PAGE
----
Someone posted at another forum that the vanes in the intake should be curved. However, when you have the intake area painted Extra Dark Sea Grey as it should be, you can’t see any detail in there and it is not apparent the vanes are straight. This is one of those over-detailing bits not to overthink.
I glued the main gear legs before painting, so that the model would sit clear of the bench when painted. Since the nose gear leg is there when you assemble the rear bulkhead of the nose wheel well, this also allows you to sit the model in a way that won’t lead to breaking that off.
I masked the canopy with Tamiya tape, and then “preshaded” the model by airbrushing flat black over all the panel lines. I then painted the upper surfaces with Xtracrylix “Extra Dark Sea Grey.” When that had dried overnight, I painted the lower surfaces with Xtracrylix “Sky.”
When I went on to apply decals, I discovered to my horror that the Suez stripe decals don’t fit right, at least not on the fuselage. This required me to mask off the area of the stripes, paint that with Tamiya Flat White, then paint the stripes. I used Xtracrylix British Trainer Yellow for the yellow stripes and Tamiya Semi-gloss Black for the black stripes. This is much easier to do if you apply the stripes before painting the rest of the model, since you can mask them off without worrying about overspray. Sorry, but those who are “stripe-o-phobic” can either have incorrect decal stripes, or paint them on correctly.
One thing to note when painting: all the restored Sea Hawks I have seen photographs of have the gear wells, interior of the gear doors and the landing gear in the same color as the lower surfaces, not aluminum. This is standard FAA practice. Photographs of Sea Hawks confirm that the color is Sky, since even in black and white the gear is not a different shade than the surrounding lower areas of the fuselage.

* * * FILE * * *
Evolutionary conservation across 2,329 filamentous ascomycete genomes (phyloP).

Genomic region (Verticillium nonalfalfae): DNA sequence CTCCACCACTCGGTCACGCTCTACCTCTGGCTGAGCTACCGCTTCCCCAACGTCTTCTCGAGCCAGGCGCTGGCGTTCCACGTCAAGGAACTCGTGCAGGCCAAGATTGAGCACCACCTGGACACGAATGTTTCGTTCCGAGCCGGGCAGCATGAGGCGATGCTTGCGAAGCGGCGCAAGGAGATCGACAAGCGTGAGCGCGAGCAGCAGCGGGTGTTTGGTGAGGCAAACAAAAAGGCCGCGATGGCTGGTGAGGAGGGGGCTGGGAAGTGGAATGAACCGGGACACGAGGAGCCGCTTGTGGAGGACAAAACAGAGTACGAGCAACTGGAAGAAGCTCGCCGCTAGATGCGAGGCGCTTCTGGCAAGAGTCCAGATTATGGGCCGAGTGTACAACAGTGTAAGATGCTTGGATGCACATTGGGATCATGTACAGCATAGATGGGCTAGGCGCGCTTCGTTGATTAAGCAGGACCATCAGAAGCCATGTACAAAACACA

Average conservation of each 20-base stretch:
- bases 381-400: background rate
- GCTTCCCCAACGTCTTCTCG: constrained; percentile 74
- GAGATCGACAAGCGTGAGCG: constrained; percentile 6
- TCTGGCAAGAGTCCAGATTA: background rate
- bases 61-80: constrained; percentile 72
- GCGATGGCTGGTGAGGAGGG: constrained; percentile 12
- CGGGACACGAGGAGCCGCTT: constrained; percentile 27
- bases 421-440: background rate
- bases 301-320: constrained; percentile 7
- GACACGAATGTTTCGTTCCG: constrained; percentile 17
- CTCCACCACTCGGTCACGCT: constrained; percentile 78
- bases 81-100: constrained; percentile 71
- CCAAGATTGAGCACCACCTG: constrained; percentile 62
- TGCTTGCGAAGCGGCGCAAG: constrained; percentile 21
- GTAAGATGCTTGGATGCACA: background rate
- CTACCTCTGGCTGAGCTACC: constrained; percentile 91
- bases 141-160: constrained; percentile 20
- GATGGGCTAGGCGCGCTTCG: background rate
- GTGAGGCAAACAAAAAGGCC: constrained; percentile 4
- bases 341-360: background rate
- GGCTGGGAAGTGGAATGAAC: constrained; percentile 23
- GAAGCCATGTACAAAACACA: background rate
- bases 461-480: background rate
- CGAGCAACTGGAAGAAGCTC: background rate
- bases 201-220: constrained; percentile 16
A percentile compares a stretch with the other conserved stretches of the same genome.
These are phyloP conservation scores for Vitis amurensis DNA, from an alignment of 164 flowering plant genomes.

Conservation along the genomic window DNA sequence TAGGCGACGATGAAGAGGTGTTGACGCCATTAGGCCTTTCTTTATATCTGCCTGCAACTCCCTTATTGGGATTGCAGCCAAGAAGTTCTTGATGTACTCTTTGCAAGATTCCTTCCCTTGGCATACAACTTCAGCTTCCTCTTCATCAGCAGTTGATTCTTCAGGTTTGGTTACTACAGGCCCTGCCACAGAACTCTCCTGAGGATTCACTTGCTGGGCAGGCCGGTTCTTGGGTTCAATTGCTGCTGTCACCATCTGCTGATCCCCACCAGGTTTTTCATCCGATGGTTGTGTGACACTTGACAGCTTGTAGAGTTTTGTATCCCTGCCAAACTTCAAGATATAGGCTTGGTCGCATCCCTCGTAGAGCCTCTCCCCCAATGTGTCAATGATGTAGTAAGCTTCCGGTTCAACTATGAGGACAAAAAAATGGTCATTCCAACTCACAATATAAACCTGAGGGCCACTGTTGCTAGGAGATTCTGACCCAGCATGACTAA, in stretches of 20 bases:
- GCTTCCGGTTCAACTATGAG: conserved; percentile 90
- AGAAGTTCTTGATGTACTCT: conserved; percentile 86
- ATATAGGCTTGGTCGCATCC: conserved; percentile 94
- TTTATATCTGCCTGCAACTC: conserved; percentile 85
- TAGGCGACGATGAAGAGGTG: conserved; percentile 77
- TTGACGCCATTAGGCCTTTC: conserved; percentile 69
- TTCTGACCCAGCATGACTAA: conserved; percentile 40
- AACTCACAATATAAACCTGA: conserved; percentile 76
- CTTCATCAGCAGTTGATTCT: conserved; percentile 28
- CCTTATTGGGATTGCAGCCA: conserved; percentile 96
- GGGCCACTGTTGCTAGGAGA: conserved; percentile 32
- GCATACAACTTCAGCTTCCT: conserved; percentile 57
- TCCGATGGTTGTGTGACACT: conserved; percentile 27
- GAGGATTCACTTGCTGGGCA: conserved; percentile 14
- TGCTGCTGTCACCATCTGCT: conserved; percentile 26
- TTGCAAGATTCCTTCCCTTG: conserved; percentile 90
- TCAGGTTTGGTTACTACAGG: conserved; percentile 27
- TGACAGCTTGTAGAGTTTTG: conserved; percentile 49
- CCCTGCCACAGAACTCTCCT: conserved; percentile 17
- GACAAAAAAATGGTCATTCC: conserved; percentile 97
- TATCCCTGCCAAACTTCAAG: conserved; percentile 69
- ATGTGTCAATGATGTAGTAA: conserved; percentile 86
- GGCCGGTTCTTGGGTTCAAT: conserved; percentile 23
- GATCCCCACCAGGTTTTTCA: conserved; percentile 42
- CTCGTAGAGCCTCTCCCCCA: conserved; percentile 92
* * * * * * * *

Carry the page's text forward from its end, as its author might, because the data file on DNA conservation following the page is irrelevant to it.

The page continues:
I gave the model a coat of Xtracrylix Gloss Varnish before applying the decals.
Since I had already done a Sea Hawk from 894 Squadron on HMS Bulwark during Operation Musketeer with my Classic Airframes Sea Hawk, I decided to do this one as a Sea Hawk from 810 Squadron aboard HMS Albion. Be very careful: these decals are very thin and if you don’t apply them right you will wreck them easily. Let them loosen off the paper to the point they are just about to float. Move them around on the paper so the glue comes off a bit. Then put water on the area where the decal is going, and slide it off very carefully. Blot it with tissue paper, and then apply setting solution. These decals do not need a lot of setting solution. The national insignia are not completely opaque, but they are opaque enough for the white area to go over the yellow stripe on the fuselage without it being real apparent. If I was doing this again, however, I would apply a white circle decal to that area first, then apply the national insignia.
I attached the wheels and gear doors, then attached the drop tanks. These fit very tight against the main gear doors, so do not attach them first. I decided not to use the antenna parts provided, since they are too thick, and replaced them with stretched sprue. The rockets are not that good, and are the least-good British RPs I have found in any kit in a long while. If I’d had others, I would have cut these off their rails and replaced them. These are really my only complaint about the kit.
I unmasked the canopy and attached the wingtip navigation lights, and the model was finished. Fleet Air Arm aircraft of this period were very well-maintained, so I did not do any weathering past the pre-shading in the painting.
This is the best 1/48 kit yet released by Trumpeter. The mad riveter has been sent to some Chinese gulag to repent of his crimes, and the panel lines and overall crispness of molding establish this kit as being in the same class with any release from Tamiya or Hasegawa. The production design is excellent and allows easy assembly. The canopy is a little thick, but can be posed open, and it has the right shape (which the Classic Airframes kit missed). Overall this is the best kit yet of this interesting and important Fleet Air Arm airplane, and fans of British naval aircraft will probably want more than one. Highly recommended.
8 additional images. Click to enlarge